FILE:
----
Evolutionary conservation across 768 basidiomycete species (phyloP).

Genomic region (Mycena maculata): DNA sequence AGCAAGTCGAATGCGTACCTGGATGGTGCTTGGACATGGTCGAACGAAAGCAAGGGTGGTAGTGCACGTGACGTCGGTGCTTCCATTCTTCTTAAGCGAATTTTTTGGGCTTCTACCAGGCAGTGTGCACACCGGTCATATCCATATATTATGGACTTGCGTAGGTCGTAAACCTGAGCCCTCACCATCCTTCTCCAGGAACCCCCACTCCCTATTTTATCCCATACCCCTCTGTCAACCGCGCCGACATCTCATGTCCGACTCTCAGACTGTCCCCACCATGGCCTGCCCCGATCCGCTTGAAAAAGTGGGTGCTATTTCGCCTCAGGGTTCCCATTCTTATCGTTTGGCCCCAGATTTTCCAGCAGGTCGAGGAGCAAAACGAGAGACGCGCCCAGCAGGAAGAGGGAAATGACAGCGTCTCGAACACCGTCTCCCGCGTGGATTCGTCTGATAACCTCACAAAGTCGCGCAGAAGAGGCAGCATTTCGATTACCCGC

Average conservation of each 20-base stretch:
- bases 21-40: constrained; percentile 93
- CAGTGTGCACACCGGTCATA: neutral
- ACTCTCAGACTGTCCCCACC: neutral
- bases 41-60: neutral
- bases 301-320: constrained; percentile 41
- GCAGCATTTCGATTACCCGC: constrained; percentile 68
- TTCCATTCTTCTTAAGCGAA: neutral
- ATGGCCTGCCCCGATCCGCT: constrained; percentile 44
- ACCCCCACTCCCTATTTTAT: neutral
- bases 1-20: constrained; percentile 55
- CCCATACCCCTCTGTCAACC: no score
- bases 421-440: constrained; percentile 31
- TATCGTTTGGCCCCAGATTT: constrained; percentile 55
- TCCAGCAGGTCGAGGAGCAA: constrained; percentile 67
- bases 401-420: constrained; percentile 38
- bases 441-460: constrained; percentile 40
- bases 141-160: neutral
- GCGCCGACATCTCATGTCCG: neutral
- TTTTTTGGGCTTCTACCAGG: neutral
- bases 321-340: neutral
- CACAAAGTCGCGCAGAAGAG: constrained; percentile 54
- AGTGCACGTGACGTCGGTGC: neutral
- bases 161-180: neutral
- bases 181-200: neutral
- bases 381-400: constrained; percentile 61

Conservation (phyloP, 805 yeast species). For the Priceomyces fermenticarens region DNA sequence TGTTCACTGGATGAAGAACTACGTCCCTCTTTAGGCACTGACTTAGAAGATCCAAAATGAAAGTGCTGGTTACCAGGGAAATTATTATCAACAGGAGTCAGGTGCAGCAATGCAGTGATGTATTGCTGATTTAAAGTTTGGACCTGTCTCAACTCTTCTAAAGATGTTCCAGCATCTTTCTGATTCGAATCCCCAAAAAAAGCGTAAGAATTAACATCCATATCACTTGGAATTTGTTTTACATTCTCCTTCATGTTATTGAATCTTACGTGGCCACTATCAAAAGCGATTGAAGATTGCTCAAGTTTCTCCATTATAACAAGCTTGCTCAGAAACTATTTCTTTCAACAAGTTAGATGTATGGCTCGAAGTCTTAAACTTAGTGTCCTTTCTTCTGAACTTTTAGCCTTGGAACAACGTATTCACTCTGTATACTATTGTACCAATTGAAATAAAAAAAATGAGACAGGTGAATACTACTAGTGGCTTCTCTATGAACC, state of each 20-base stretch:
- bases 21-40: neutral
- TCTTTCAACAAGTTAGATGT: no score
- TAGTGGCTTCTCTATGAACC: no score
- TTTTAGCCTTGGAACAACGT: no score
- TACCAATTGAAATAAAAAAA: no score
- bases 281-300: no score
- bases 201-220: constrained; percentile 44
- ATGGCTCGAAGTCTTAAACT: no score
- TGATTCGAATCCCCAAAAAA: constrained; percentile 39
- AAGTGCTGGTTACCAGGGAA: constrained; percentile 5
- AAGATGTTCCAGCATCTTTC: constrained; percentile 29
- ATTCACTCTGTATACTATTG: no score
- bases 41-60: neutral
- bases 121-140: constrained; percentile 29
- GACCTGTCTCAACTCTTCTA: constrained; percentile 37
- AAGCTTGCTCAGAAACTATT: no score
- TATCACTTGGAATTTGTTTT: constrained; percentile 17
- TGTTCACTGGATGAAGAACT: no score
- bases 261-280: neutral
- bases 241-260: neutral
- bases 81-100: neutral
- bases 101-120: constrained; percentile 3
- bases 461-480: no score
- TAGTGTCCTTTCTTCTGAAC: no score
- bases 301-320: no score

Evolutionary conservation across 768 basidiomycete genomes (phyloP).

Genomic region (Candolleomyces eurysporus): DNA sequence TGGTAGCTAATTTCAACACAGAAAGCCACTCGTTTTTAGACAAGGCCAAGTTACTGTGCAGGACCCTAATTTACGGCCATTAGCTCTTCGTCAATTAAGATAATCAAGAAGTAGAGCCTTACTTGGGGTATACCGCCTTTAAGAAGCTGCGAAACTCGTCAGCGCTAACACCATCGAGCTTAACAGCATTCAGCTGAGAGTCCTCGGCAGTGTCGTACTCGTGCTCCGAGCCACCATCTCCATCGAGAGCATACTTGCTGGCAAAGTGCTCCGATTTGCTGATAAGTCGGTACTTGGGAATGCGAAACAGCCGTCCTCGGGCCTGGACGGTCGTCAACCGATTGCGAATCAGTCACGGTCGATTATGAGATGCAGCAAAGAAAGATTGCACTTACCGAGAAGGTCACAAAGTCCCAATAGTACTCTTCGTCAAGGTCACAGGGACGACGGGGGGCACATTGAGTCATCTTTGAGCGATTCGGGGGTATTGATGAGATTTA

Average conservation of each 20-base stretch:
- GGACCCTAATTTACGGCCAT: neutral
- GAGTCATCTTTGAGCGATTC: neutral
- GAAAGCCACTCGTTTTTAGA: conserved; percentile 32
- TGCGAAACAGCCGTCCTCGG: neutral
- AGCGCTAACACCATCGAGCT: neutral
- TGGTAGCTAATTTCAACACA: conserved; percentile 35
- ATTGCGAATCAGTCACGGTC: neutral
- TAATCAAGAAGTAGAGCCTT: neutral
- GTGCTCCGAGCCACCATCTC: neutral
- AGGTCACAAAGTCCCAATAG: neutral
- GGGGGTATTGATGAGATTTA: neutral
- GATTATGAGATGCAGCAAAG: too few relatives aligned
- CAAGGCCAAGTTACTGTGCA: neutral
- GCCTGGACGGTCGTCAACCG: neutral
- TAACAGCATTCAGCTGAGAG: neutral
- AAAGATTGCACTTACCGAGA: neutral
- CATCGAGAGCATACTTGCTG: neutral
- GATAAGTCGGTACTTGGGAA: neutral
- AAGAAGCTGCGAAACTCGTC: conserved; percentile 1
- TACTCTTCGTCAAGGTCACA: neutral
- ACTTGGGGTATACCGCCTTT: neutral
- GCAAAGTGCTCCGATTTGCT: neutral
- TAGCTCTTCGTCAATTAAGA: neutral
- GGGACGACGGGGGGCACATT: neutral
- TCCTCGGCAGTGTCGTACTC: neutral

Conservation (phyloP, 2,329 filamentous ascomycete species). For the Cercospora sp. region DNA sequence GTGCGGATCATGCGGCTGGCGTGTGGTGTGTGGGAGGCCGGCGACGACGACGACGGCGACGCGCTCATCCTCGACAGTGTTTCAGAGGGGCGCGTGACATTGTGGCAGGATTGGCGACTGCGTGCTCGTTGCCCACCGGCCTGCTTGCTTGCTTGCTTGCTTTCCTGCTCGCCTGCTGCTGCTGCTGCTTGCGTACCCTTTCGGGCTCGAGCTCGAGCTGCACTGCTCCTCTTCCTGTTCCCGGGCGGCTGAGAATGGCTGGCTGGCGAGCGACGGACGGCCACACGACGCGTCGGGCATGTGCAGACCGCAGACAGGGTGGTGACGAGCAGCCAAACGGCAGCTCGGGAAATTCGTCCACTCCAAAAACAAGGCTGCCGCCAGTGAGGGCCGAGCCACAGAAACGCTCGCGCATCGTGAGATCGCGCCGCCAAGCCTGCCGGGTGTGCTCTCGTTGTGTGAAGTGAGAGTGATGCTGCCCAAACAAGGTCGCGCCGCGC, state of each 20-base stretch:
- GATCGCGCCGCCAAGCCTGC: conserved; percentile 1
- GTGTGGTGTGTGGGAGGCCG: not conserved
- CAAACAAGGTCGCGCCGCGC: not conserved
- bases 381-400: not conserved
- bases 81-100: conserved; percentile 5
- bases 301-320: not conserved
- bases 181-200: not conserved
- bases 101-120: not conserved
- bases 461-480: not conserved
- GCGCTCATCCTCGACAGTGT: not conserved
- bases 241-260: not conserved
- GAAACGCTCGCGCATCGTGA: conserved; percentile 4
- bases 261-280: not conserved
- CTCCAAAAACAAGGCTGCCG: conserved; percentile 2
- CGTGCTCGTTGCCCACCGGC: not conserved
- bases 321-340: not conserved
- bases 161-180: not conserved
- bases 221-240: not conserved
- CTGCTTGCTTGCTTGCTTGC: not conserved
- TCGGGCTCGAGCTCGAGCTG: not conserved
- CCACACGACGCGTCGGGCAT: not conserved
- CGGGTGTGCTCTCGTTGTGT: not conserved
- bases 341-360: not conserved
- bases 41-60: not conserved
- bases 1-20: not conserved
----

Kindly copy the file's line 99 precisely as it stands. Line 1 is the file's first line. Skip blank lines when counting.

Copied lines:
- bases 321-340: not conserved